0:24:27.8 CB: Well and I don't know if Matt is [0:24:29.1] ____ with the number of social work students on, but specifically from the social work background, you bring a lot.
0:24:35.8 GS: Absolutely.
0:24:36.8 CB: Serving your constituents.
0:24:39.0 GS: Yeah, 100% into that, I actually, on staff, I have Joel Reyes-Klann who both of us graduated from school of social work together. He's managing my community residents and constituent's services. So my office, although we are here to do policy, we are also local municipalities that support our communities. And I have a social worker on staff that does that work because I know that he can do that as a social worker.
0:25:10.3 CB: That's great. We also had Harrison Parker, who had mentioned that he's driving so I'm not gonna ask you if you wanna ask your questions. Was basically asking, what advice do you have for those of us... Or, I don't know, I'm putting this on you, Harrison, are considering running for office?
0:25:27.5 GS: I would say if you're considering to run for office, yay, that's very exciting. I hope that you do. I would also say that I would ask yourself, "Why? Why are you doing this and for what? What are your hopes to do?" I know that I mentioned for myself, and... We're all different, but I know for myself, especially as a woman, and this is just to be frank and to be honest about the realities of a situation and to the original question of if you don't have a business degree... I was asked questions specifically about the budget, I was asked questions specifically about like certain policies, which thankfully I knew about. But quite frankly, in my mind, I would often leave those meetings like, "Well, I hope they're asking my opponents. I hope that my opponent is getting these very specific questions as well." 'Cause quite frankly, when I see people interact with male candidates, it's very friendly. It's like there's no doubt in their mind that they can do this work. There is no doubt in their mind that they can understand budgeting and policy.
0:26:43.2 GS: For me, I do. I may not get those direct questions of like, "Where is your degree at in business," but I do and I do feel the skepticism sometimes the way that I'm approached. But for those that are interested in running, I would really say to know yourself. Know yourself, know why you're running, know what you hope to do, and if you feel at all that you need a little bit more preparation, lean into that feeling because then you maybe do, I think we all do. So what is that? Is that getting to know your district a little bit more, is that feeling comfortable with policy and budgeting, which, honestly, you learn it along the way. But not only that. Do you like it? Because quite frankly, I think some people go into this work and you don't realize that it's not whatever you might think, which is like you have the power, you're whatever. You're in meetings every day, all of the time. You are looking at contracts, you are looking at budgets, you are looking at money, you're approving. And do you want that responsibility, is that what makes you happy?
0:27:48.6 GS: So I would just ask yourself a lot of questions, journal, reflect. I would ask a lot of friends that you might know that are in office, have coffee with them, dinner, get a drink, whatever the case may be. Have the time for yourself to explore this opportunity and make sure that it's what you want, and also try it. And if you decide you don't wanna do it, go right ahead, do something else. I know for myself... People in government don't make a ton of money. We don't make six figures, and looking at my check that I'm gonna get tomorrow for the first time, I'm like, "I can make more as a consultant." [chuckle] I was like, I'm more... So this is a service. And so make sure that you're ready for that. And I'm already telling myself, if I don't like this in four or eight years, that is okay. I will hopefully inspire the next generation of leadership, I will hopefully structure it in a way that works better, functions better, and I can go back into organizing, go back into doing something else that makes me happy, that I think still meets my goal of really creating change in my community.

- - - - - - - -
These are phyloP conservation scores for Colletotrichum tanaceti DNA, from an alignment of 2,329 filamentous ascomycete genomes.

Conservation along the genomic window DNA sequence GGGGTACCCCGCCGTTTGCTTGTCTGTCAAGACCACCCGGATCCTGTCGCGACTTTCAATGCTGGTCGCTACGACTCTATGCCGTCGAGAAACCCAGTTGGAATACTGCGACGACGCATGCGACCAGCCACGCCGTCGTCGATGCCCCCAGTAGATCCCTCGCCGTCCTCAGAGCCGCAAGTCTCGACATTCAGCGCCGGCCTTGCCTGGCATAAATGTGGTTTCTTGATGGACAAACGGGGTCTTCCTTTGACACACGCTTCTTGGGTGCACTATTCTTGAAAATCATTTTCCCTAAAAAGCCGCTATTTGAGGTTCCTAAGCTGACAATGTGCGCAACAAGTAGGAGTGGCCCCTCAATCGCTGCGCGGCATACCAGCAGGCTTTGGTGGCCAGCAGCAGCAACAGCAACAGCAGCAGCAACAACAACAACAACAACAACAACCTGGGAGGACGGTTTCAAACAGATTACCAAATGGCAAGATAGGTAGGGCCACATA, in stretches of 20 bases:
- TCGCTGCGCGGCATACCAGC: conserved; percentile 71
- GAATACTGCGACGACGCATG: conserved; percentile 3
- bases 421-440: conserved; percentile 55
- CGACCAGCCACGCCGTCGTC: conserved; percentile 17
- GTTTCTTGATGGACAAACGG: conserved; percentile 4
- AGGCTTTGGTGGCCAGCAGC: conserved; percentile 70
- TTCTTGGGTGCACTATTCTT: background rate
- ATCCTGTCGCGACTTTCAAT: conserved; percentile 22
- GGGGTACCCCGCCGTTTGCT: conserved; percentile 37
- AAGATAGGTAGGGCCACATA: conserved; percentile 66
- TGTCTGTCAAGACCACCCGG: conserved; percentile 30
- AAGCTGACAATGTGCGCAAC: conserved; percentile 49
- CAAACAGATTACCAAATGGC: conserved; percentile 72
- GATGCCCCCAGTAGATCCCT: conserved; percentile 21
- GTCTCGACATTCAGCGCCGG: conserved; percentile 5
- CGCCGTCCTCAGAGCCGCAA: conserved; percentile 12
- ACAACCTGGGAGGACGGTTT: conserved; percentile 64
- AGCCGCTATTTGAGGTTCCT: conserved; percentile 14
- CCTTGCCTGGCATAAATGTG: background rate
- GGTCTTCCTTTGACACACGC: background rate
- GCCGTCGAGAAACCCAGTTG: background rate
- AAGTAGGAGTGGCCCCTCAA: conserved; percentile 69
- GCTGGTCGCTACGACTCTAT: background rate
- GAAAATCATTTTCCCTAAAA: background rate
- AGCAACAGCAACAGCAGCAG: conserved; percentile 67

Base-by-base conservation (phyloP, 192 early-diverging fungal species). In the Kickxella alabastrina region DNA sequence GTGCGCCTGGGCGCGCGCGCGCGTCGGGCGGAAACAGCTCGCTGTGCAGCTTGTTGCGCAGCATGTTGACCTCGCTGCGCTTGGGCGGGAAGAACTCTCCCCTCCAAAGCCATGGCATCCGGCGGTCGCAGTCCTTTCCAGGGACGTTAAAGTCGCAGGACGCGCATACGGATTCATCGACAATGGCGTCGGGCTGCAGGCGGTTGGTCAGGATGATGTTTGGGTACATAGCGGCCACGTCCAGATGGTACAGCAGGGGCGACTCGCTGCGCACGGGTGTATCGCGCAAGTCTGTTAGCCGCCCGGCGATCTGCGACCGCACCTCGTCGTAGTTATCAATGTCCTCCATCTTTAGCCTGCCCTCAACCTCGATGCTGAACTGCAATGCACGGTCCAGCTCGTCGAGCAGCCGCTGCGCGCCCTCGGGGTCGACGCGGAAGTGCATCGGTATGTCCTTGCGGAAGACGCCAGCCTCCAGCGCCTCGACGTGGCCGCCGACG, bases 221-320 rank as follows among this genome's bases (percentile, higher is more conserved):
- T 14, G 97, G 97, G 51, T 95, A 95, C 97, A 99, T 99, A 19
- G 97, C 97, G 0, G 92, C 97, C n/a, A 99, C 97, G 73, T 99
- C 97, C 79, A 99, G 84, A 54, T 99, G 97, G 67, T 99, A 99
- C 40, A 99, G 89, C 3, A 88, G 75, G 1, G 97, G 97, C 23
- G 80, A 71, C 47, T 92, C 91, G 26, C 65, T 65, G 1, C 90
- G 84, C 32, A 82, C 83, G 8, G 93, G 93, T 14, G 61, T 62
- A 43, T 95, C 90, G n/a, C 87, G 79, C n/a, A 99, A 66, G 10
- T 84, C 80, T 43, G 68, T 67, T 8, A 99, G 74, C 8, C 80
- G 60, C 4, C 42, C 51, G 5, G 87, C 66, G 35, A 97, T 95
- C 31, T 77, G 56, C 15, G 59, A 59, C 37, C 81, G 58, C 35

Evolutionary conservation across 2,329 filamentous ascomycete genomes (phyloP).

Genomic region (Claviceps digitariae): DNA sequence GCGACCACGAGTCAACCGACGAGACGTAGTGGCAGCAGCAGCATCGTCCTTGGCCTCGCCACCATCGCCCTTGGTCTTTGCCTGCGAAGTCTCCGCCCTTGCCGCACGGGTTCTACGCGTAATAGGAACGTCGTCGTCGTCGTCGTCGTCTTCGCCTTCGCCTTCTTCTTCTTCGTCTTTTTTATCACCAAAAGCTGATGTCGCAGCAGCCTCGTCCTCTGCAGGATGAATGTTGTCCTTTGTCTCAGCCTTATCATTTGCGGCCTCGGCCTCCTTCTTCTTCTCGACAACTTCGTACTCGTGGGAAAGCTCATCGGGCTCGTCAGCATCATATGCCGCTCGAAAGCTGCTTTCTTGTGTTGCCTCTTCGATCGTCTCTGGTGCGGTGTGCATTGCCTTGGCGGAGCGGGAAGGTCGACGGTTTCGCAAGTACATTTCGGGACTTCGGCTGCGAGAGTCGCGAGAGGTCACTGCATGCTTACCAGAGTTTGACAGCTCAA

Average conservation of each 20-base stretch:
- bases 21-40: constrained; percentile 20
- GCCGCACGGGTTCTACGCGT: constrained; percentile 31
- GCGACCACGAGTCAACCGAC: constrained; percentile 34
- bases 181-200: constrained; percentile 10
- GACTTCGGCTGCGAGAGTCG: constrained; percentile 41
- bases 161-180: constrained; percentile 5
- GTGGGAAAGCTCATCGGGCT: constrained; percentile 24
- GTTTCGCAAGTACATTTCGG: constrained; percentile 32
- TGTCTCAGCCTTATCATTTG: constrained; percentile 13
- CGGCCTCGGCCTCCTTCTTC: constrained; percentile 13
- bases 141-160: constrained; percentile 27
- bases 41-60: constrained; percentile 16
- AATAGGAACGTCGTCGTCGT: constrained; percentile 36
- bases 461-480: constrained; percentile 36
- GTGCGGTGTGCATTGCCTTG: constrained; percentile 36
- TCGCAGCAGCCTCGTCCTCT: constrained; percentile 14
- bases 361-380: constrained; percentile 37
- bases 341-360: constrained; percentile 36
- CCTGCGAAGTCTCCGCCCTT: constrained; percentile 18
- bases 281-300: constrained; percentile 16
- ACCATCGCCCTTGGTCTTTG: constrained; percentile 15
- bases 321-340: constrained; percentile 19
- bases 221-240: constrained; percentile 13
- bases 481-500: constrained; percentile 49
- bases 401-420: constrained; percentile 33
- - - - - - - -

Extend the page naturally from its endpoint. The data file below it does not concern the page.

0:28:55.2 CB: Great, thank you. Okay, I'm gonna call Alyssa, I'm not gonna... I was thinking about putting her on the spot because I know she's our one scientist who's on.
0:29:05.0 Alyssa: Well, yeah, I have a science-related question.
0:29:07.4 CB: Oh, okay, 'cause it was sort of just... I was thinking, she recently got her PhD, but she got hooked on the policy side of things, but I'm not quite sure if she can explain how to make a car act like a plant.
0:29:20.0 Alyssa: I can't. Yeah, I didn't specialize in combustion, but I'm sure that there's someone working on it. [chuckle] But I was curious to know like when you're making decisions in your role, how do you go about reaching out to experts and what experts do you target? Like how do you decide, "Okay, I need help on this issue." There's a lot of people who study things, even though it seems sometimes like science is small, it's actually not, right? There's a ton of people to reach out to, so how do you go about prioritizing and getting in contact with experts?
0:29:56.9 GS: Yeah, so a funny story about scientists. I'm actually... I'm dating a scientist, she works for the EPA, and I remember the first time when I met her, I was like, "I believe in science," as if that was gonna be a win for our conversation. But science is incredibly important, all of the expertise that people know is incredibly important. As I mentioned, I hire people that are smarter than me, so my Chief of Staff actually has... She's a lawyer, she went to Oxford, she has a background in Water Science... I forget what it is. Not only that, but in these positions, you have access to the EPA, you have access to Eagle, you have access to other scientists, you have access to lawyers, and then I also don't wanna think of just those... What we think of as normally experts, but I have access to community leaders, pastors, community organizers, executive assistants of local non-profits.